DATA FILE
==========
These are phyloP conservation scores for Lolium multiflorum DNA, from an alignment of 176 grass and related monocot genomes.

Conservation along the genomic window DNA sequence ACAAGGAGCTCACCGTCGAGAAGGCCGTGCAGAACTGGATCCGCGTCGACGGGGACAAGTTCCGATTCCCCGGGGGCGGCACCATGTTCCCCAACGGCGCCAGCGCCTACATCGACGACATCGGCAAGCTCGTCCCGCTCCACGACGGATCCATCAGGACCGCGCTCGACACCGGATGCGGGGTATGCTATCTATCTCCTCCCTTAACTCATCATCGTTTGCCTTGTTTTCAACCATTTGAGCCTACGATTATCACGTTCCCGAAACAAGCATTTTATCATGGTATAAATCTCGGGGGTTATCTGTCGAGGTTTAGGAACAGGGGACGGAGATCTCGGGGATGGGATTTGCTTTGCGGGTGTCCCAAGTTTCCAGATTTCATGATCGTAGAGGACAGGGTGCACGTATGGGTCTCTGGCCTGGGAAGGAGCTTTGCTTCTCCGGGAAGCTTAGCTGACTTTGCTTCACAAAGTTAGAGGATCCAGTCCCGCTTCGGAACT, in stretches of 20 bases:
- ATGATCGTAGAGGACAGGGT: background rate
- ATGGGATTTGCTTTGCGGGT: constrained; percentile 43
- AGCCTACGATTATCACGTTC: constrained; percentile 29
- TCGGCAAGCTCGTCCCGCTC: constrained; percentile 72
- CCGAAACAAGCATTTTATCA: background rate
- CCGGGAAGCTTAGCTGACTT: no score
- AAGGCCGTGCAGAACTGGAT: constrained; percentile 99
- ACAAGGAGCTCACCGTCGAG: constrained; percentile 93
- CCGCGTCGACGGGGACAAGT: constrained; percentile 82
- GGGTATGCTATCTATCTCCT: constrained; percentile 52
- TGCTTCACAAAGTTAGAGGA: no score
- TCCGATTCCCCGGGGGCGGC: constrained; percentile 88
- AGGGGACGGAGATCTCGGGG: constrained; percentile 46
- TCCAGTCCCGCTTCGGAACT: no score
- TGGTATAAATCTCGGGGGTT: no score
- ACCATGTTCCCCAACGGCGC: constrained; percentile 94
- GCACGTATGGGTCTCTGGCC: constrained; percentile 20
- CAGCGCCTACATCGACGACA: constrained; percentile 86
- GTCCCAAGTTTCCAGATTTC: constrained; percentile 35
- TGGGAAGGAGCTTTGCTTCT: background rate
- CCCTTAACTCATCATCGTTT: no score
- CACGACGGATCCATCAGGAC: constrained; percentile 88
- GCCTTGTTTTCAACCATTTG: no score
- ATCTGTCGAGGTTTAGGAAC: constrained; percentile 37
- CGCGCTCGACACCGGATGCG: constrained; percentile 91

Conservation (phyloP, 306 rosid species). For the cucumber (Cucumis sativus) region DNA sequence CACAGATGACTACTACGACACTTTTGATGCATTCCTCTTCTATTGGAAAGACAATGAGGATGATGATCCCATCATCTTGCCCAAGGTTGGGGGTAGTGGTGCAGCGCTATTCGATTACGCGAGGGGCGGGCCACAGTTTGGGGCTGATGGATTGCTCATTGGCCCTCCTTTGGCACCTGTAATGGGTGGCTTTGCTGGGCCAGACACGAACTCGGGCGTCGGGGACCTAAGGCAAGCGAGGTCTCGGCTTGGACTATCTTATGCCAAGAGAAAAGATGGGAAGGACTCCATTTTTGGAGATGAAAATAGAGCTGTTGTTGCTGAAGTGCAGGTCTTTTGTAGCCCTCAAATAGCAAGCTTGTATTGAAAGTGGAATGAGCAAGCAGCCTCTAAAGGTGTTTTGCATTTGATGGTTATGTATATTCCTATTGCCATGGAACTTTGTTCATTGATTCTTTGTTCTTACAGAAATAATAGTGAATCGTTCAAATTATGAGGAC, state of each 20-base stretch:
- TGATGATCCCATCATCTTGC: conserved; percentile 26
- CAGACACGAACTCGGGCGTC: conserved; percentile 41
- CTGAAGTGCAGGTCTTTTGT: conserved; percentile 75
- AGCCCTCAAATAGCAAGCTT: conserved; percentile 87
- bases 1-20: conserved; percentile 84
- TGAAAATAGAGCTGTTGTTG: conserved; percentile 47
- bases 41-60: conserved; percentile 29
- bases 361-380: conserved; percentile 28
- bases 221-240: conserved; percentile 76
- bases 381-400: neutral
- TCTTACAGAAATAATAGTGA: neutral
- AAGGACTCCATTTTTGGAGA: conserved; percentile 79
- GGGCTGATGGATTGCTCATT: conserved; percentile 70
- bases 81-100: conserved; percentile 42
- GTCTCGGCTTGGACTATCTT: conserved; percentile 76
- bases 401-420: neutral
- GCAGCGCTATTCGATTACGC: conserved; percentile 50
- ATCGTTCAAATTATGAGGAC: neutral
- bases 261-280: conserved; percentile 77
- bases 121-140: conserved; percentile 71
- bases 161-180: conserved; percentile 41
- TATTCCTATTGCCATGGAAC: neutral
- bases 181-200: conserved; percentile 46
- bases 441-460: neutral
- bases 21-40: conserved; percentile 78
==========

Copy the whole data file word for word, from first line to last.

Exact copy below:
These are phyloP conservation scores for Lolium multiflorum DNA, from an alignment of 176 grass and related monocot genomes.

Conservation along the genomic window DNA sequence ACAAGGAGCTCACCGTCGAGAAGGCCGTGCAGAACTGGATCCGCGTCGACGGGGACAAGTTCCGATTCCCCGGGGGCGGCACCATGTTCCCCAACGGCGCCAGCGCCTACATCGACGACATCGGCAAGCTCGTCCCGCTCCACGACGGATCCATCAGGACCGCGCTCGACACCGGATGCGGGGTATGCTATCTATCTCCTCCCTTAACTCATCATCGTTTGCCTTGTTTTCAACCATTTGAGCCTACGATTATCACGTTCCCGAAACAAGCATTTTATCATGGTATAAATCTCGGGGGTTATCTGTCGAGGTTTAGGAACAGGGGACGGAGATCTCGGGGATGGGATTTGCTTTGCGGGTGTCCCAAGTTTCCAGATTTCATGATCGTAGAGGACAGGGTGCACGTATGGGTCTCTGGCCTGGGAAGGAGCTTTGCTTCTCCGGGAAGCTTAGCTGACTTTGCTTCACAAAGTTAGAGGATCCAGTCCCGCTTCGGAACT, in stretches of 20 bases:
- ATGATCGTAGAGGACAGGGT: background rate
- ATGGGATTTGCTTTGCGGGT: constrained; percentile 43
- AGCCTACGATTATCACGTTC: constrained; percentile 29
- TCGGCAAGCTCGTCCCGCTC: constrained; percentile 72
- CCGAAACAAGCATTTTATCA: background rate
- CCGGGAAGCTTAGCTGACTT: no score
- AAGGCCGTGCAGAACTGGAT: constrained; percentile 99
- ACAAGGAGCTCACCGTCGAG: constrained; percentile 93
- CCGCGTCGACGGGGACAAGT: constrained; percentile 82
- GGGTATGCTATCTATCTCCT: constrained; percentile 52
- TGCTTCACAAAGTTAGAGGA: no score
- TCCGATTCCCCGGGGGCGGC: constrained; percentile 88
- AGGGGACGGAGATCTCGGGG: constrained; percentile 46
- TCCAGTCCCGCTTCGGAACT: no score
- TGGTATAAATCTCGGGGGTT: no score
- ACCATGTTCCCCAACGGCGC: constrained; percentile 94
- GCACGTATGGGTCTCTGGCC: constrained; percentile 20
- CAGCGCCTACATCGACGACA: constrained; percentile 86
- GTCCCAAGTTTCCAGATTTC: constrained; percentile 35
- TGGGAAGGAGCTTTGCTTCT: background rate
- CCCTTAACTCATCATCGTTT: no score
- CACGACGGATCCATCAGGAC: constrained; percentile 88
- GCCTTGTTTTCAACCATTTG: no score
- ATCTGTCGAGGTTTAGGAAC: constrained; percentile 37
- CGCGCTCGACACCGGATGCG: constrained; percentile 91

Conservation (phyloP, 306 rosid species). For the cucumber (Cucumis sativus) region DNA sequence CACAGATGACTACTACGACACTTTTGATGCATTCCTCTTCTATTGGAAAGACAATGAGGATGATGATCCCATCATCTTGCCCAAGGTTGGGGGTAGTGGTGCAGCGCTATTCGATTACGCGAGGGGCGGGCCACAGTTTGGGGCTGATGGATTGCTCATTGGCCCTCCTTTGGCACCTGTAATGGGTGGCTTTGCTGGGCCAGACACGAACTCGGGCGTCGGGGACCTAAGGCAAGCGAGGTCTCGGCTTGGACTATCTTATGCCAAGAGAAAAGATGGGAAGGACTCCATTTTTGGAGATGAAAATAGAGCTGTTGTTGCTGAAGTGCAGGTCTTTTGTAGCCCTCAAATAGCAAGCTTGTATTGAAAGTGGAATGAGCAAGCAGCCTCTAAAGGTGTTTTGCATTTGATGGTTATGTATATTCCTATTGCCATGGAACTTTGTTCATTGATTCTTTGTTCTTACAGAAATAATAGTGAATCGTTCAAATTATGAGGAC, state of each 20-base stretch:
- TGATGATCCCATCATCTTGC: conserved; percentile 26
- CAGACACGAACTCGGGCGTC: conserved; percentile 41
- CTGAAGTGCAGGTCTTTTGT: conserved; percentile 75
- AGCCCTCAAATAGCAAGCTT: conserved; percentile 87
- bases 1-20: conserved; percentile 84
- TGAAAATAGAGCTGTTGTTG: conserved; percentile 47
- bases 41-60: conserved; percentile 29
- bases 361-380: conserved; percentile 28
- bases 221-240: conserved; percentile 76
- bases 381-400: neutral
- TCTTACAGAAATAATAGTGA: neutral
- AAGGACTCCATTTTTGGAGA: conserved; percentile 79
- GGGCTGATGGATTGCTCATT: conserved; percentile 70
- bases 81-100: conserved; percentile 42
- GTCTCGGCTTGGACTATCTT: conserved; percentile 76
- bases 401-420: neutral
- GCAGCGCTATTCGATTACGC: conserved; percentile 50
- ATCGTTCAAATTATGAGGAC: neutral
- bases 261-280: conserved; percentile 77
- bases 121-140: conserved; percentile 71
- bases 161-180: conserved; percentile 41
- TATTCCTATTGCCATGGAAC: neutral
- bases 181-200: conserved; percentile 46
- bases 441-460: neutral
- bases 21-40: conserved; percentile 78